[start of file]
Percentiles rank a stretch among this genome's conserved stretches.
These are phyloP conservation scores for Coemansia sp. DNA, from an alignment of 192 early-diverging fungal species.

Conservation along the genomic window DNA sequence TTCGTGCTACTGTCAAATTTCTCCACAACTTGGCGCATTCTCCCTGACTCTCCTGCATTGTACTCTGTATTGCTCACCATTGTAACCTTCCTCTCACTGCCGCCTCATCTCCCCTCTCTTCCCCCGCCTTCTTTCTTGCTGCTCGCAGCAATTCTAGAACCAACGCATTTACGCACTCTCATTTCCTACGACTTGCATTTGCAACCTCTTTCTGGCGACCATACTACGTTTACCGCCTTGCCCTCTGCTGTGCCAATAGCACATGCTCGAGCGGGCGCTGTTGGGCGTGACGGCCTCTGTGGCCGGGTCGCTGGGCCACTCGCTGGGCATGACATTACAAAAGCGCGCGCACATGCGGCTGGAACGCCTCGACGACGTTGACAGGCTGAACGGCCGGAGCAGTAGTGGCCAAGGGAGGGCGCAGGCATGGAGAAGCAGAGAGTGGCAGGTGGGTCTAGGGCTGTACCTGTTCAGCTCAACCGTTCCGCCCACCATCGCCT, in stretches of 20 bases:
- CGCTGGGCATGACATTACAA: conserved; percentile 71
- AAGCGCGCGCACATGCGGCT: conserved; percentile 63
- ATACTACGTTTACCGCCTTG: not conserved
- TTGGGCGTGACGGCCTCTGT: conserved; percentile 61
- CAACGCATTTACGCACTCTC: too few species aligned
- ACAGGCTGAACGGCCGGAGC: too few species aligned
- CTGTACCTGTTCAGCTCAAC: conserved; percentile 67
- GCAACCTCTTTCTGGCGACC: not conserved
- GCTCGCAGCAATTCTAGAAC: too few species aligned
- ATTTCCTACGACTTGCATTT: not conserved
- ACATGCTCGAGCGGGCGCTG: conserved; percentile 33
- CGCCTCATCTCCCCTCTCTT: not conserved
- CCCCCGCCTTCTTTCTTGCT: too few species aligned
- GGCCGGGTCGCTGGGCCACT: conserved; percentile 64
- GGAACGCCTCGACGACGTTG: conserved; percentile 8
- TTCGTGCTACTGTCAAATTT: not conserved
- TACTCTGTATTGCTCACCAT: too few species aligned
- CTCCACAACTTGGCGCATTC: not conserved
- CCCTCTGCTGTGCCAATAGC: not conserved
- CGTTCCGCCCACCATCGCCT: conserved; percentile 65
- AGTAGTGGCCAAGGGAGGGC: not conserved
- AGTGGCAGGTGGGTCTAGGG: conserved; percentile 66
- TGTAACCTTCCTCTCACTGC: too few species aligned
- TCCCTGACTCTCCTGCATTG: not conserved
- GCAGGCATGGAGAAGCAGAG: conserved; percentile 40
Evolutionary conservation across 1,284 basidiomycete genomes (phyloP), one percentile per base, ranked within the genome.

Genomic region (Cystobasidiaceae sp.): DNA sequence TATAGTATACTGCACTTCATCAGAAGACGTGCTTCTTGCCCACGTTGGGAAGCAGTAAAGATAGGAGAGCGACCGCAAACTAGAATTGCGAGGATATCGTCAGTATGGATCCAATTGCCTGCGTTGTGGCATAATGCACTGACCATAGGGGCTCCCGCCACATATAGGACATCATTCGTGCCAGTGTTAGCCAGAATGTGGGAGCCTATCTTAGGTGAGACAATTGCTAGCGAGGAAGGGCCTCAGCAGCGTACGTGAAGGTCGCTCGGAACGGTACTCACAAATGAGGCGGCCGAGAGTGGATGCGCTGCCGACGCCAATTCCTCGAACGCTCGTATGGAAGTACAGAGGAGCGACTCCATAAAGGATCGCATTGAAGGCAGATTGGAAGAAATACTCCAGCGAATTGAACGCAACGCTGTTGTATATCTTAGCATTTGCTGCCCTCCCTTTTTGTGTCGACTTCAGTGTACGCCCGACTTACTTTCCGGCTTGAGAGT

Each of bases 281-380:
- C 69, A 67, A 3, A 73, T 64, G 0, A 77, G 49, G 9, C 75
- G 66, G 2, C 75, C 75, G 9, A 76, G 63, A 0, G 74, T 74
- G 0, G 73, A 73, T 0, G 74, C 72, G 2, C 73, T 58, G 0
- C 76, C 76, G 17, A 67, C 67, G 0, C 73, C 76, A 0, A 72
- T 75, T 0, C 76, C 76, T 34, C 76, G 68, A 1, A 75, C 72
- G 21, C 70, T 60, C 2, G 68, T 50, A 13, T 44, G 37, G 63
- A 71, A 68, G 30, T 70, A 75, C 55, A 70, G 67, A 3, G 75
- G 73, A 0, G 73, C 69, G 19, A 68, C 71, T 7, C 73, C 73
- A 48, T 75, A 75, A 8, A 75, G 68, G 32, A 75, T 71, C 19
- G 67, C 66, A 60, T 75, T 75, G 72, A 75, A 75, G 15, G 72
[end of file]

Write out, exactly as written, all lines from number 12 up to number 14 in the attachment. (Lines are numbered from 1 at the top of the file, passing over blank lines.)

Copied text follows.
- GCTCGCAGCAATTCTAGAAC: too few species aligned
- ATTTCCTACGACTTGCATTT: not conserved
- ACATGCTCGAGCGGGCGCTG: conserved; percentile 33